Paul McAuley on the challenge of a new epoch
Paul McAuley tries to get his head around a new era of humanity.
Earlier this year, an international group of scientists declared that Earth has entered a new, human-dominated epoch in its geological history: the Anthropocene. From around the middle of the 20th century, burning of fossil fuels, use of nitrogen and phosphate fertilisers, the ubiquity of plastic waste and spread of radioactive carbon isotopes around the world by atmospheric nuclear tests have begun to leave indelible marks. Significant areas have been transformed by the spread of cities and agricultural land, a multitude of species have been driven to extinction, and we need new words for the new kinds of weather caused by Anthropogenic climate change. Our footprints and fingerprints are found on the highest mountains and in the deepest ocean trenches. We’re reshaping the planet towards an unknown end point.
These changes have long been part of the background hum of most near-future science fiction, and their effects are the subject of an increasing number of science fiction and mainstream novels. (Although, as Amitav Ghosh has pointed out in his recent book, The Great Derangement: Climate Change And The Unthinkable, few contemporary mainstream novels acknowledge the effect of climate change in the happening world.) Many, from Megan Hunter’s The End We Start From to NK Jemison’s The Broken Earth trilogy, are explicitly dystopic. The collapse of civilisation and the end of nature. Ruin-porn futures depopulated by disaster and plague. Authoritarian polders isolated in howling wildernesses. Arenas where libertarian fantasies flourish, or YA heroes assert themselves.
But is it possible to write about a good Anthropocene? I don’t mean a blind or passive optimism, or denial of changes that are happening right now. Nor do I mean to underestimate or erase from history the inevitable damage and costs, human and otherwise, of wild fires, floods, trains of hurricanes and all the other disasters that are currently battering us, and will batter us ever faster and harder if we don’t try to do anything about it (and maybe even if we do). But perhaps we can embrace change and try to work with it, try to ameliorate the worst effects by deployment of technology and adopt new ways of living.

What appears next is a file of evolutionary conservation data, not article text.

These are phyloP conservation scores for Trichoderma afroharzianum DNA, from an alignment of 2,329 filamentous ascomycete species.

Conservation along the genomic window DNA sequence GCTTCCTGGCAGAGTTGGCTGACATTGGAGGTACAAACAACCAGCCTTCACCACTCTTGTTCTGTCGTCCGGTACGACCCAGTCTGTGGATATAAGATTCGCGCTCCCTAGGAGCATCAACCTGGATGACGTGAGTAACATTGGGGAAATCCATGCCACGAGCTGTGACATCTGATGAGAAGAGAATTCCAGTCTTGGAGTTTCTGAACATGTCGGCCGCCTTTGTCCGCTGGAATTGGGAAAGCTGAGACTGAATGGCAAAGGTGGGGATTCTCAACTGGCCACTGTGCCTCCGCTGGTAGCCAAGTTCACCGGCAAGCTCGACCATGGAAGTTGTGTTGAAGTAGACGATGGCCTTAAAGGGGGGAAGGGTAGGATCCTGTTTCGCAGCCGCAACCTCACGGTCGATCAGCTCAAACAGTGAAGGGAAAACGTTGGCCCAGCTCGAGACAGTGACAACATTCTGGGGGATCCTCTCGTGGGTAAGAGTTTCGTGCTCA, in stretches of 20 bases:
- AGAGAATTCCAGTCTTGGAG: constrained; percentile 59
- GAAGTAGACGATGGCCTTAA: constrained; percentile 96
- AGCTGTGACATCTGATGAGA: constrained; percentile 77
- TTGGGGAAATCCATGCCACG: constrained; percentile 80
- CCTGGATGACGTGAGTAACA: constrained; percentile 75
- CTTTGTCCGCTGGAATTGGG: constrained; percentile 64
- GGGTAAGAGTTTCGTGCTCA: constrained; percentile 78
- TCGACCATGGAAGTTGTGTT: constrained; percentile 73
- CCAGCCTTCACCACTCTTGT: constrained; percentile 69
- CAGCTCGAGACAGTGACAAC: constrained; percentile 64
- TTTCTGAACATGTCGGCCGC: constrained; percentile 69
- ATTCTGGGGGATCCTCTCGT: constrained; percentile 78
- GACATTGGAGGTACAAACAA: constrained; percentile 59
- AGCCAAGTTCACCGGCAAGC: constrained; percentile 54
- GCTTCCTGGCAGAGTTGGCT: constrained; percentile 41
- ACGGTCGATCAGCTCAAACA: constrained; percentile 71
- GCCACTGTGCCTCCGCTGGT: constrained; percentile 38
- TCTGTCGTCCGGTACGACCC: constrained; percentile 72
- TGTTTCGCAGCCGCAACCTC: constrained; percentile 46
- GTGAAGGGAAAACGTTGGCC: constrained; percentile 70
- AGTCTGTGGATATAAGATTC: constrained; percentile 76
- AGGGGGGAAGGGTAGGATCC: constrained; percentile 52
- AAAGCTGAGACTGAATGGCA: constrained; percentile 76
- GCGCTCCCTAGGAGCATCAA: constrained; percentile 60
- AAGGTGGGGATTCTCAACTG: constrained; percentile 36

So far, only a few Anthropocene novels have addressed directly how we might overcome the challenges of the new epoch. Published back in 1985, Ursula K Le Guin’s Always Coming Home presents a detailed low-tech alternative to our present hyper-capitalism. More recently, James Bradley’s Clade follows several generations of a family through the tribulations of climate change to a hopeful new accommodation. Alastair Reynold’s Poseidon’s Children trilogy is set in a utopian near-future in which geoengineering has repaired Earth’s climate. The New York of Kim Stanley Robinson’s New York 2140 has adapted in ways large and small to a significant rise in sea levels. And in my own novel, Austral, melting of polar ice has enabled colonisation and regreening of part of Antarctica, creating new biomes that act as refugias for existing species and those brought back from extinction. These novels variously and vigorously explore ways by which their characters try to overcome consequences of mistakes made by people who lived at the beginning of the Anthropocene, and were best placed to prevent the worst of it. Namely, ourselves. And all suggest that if we are to survive, we must accept our agency and the responsibilities that come with it, and act accordingly.
“PERHAPs wE cAN EmbRAcE cHANGE AND TRy To woRK wITH IT”
Nuclear weapons tests have left a mark on our environment.